The NHLPA's golden opportunity
Salvaging a sullied image is one mother of a mission. It matters not whether you're Mariah Carey post-breakdown, R. Kelly post-shakedown, or Hugh Grant post-Divine Brown. Thanks to the omnipotent powers of the internet and the undeniable joys of schadenfreude, your moments of weakness and wretched strategies never will be too far from memory.
The same holds true at the NHL Players' Association, where they're still attempting to recover from the most public whooping since boxing legend Larry Holmes leapt off the roof of a car and dropkicked onetime opponent Trevor Berbick in 1991.
For the first time in a very long time, the NHLPA is going about its business the proper way. They've hired a consulting firm to help them replace disgraced former director Ted Saskin (who, of course, replaced disgraced former director Bob Goodenow, who, of course, replaced disgraced former director Alan Eagleson) and they're making sincere efforts to include and immerse the rank-and-file in their business operations.
Finally, it seems, an entity that had earned its reputation as one man's personal fiefdom is evolving into a genuine players' union. However, given the gruesome, extended PR beating NHLers have taken over the past half-decade or so, the road to redemption is a long one. Therefore, they need every ounce of help they can corral to return to the days when players were seen as fortunate, forceful extensions of the common man.
And right now, they're missing out on a golden chance to do just that.
Said chance comes in the ugly form of a witch's brew of despicable scandals that has rained down and stained nearly every sport but hockey. A quick recap of the recently (and allegedly) breached taboos includes dog-fighting, crooked officials and steroids; it's as if the entire sports world has been turned into a Fantasy Weekend at Hell's Angels Camp.
But one man's ordeal is another's opportunity, and this is where the NHLPA could conceivably swoop in and bolster both its credibility and popularity among the masses.
Imagine, if you will, a press conference with the current NHLPA leadership assembled near the podium. Then imagine one of the players -- say, Eric Lindros or Robyn Regehr -- stepping to the microphone and making a speech like this:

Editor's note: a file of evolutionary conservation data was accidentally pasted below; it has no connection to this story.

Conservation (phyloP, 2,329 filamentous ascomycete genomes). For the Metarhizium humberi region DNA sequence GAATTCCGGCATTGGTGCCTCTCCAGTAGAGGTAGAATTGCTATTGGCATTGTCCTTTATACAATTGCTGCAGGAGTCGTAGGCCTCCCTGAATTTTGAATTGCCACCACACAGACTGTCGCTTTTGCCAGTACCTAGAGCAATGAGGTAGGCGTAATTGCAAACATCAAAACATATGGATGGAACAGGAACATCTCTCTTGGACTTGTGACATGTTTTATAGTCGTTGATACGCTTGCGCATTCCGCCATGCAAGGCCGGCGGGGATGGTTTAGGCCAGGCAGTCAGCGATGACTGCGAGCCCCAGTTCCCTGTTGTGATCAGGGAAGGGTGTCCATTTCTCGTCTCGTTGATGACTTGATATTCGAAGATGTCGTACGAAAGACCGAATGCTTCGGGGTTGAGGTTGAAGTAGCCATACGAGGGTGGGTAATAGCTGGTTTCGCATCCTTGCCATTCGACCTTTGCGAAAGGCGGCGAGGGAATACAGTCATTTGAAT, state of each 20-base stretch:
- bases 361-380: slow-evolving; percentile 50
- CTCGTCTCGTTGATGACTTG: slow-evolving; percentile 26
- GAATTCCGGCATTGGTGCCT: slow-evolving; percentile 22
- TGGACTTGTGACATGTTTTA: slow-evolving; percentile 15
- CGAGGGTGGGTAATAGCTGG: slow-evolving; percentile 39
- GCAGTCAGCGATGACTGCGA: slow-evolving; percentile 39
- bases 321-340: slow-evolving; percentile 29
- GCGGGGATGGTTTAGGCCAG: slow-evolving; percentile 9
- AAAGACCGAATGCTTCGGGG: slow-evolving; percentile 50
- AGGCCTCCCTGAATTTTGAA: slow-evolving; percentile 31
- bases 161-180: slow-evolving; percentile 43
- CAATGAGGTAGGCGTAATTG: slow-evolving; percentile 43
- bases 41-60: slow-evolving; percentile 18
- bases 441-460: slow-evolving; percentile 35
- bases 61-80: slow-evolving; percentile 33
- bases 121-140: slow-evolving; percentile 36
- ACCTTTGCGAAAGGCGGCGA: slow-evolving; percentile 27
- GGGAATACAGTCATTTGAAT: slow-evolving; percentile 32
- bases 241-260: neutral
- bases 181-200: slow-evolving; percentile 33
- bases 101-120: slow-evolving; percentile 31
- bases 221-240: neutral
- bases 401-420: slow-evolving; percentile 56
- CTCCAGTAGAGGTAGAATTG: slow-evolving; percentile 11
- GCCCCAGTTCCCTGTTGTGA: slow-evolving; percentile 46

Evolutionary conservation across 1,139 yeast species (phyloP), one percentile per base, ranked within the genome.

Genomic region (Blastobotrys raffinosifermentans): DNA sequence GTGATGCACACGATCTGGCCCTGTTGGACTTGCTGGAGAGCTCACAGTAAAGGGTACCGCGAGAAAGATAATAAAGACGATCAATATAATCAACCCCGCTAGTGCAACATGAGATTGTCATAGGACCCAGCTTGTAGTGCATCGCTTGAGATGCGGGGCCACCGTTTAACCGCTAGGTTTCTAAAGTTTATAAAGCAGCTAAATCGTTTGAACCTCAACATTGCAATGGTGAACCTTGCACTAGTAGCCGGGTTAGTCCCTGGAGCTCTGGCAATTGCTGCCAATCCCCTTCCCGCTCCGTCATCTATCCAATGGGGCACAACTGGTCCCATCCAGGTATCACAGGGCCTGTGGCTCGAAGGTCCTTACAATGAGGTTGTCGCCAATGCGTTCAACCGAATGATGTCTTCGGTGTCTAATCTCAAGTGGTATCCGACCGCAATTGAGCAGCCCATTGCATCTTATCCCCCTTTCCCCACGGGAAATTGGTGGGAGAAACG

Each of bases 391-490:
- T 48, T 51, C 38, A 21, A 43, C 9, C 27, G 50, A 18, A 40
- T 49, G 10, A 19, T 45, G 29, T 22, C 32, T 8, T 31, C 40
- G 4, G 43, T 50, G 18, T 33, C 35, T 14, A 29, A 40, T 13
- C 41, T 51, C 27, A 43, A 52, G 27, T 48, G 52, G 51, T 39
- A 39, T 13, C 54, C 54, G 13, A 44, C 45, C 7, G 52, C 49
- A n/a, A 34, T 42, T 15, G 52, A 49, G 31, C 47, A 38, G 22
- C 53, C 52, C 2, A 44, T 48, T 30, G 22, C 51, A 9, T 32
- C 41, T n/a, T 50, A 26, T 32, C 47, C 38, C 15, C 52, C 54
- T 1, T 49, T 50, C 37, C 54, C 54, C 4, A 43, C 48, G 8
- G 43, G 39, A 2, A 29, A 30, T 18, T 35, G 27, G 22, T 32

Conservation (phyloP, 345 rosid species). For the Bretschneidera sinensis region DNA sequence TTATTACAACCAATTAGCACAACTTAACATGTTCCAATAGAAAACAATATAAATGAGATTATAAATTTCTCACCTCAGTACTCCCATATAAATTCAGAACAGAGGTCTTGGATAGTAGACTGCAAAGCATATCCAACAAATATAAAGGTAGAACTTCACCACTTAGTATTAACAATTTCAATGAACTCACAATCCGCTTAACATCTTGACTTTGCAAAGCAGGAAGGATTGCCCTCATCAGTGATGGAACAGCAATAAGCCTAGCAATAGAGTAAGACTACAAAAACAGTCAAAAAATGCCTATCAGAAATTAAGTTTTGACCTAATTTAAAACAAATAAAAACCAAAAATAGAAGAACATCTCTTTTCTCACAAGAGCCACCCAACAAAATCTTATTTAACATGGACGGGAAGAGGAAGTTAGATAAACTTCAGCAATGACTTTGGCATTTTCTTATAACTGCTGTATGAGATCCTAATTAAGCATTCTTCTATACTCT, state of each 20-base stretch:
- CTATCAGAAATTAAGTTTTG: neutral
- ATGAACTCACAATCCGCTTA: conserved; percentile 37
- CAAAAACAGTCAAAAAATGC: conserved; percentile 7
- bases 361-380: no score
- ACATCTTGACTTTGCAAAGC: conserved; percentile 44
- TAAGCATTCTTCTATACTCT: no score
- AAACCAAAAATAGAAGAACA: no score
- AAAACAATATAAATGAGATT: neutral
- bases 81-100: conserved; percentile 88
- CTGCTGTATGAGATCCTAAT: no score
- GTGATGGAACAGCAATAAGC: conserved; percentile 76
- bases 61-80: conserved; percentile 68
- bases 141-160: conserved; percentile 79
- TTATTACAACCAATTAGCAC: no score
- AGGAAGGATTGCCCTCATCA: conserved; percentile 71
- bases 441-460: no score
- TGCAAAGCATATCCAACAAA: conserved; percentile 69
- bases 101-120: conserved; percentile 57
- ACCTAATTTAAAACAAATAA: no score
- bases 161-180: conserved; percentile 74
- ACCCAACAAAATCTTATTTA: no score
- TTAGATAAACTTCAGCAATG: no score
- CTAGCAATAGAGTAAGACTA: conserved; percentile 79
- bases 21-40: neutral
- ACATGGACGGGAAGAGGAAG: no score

Beginning today, the NHLPA is rededicating its commitment to the sport of hockey and to the fans who support the game. In doing so, we're taking measures no professional athlete union has taken before.
Firstly, we're instituting our own program to test for steroids, human growth hormone and other performance-enhancing drugs. Our members have agreed to random, multiple blood and urine tests; the program will be implemented by an independent firm, and testing will occur throughout the regular season, playoffs, and off-season. Penalties for those members who breach the boundaries set out will be severe and leveled swiftly.
In addition, we are taking the necessary steps to make visors mandatory for all players entering the NHL, and will work to eliminate the type of headshots that have shortened the careers of some of our members, to create a safer work environment.
In sum, we are making ourselves fully accountable to those who pay to watch us play, and sincerely hope all professional athletes follow our example.
Now, I realize the degree of disbelief you need to suspend for the above scenario to sound remotely feasible. The NHLPA has made a tradition out of burying its head in the sands of libertarian philosophies, so the odds of a complete about-face do not inspire me to wager my meager earnings on such an occurrence.
Still, the players can't afford to sit back and wait for team owners to take the type of action that should prevent over-the-top scandals from besmirching the NHL. After all, the owners are a group that agreed to make the marketing of individual players a top priority, yet when thousands of observers pointed out the league's cockamamie excuse for a schedule undermined that effort, most of the multi-millionaires merely shrugged and returned to examining their profit margins.
Unfortunately, and not for the first time, the burden of affecting great change falls squarely on the players' shoulders.
If they wish to return to the land of the respected, a little elbow grease, and a lot of humility and sacrifice, makes up the best pistons to power them there.
Adam Proteau's Screen Shots appears every Thursday only on thehockeynews.com. Want to take a shot at Adam Proteau? You can reach him at email@example.com or through out Ask Adam feature. And be sure to check out Proteau's Blog for daily insight on the world of hockey.Can't get enough Adam? Subscribe to The Hockey News at http://www.thehockeynews.com to get the column Proteau Type delivered to you every issue.
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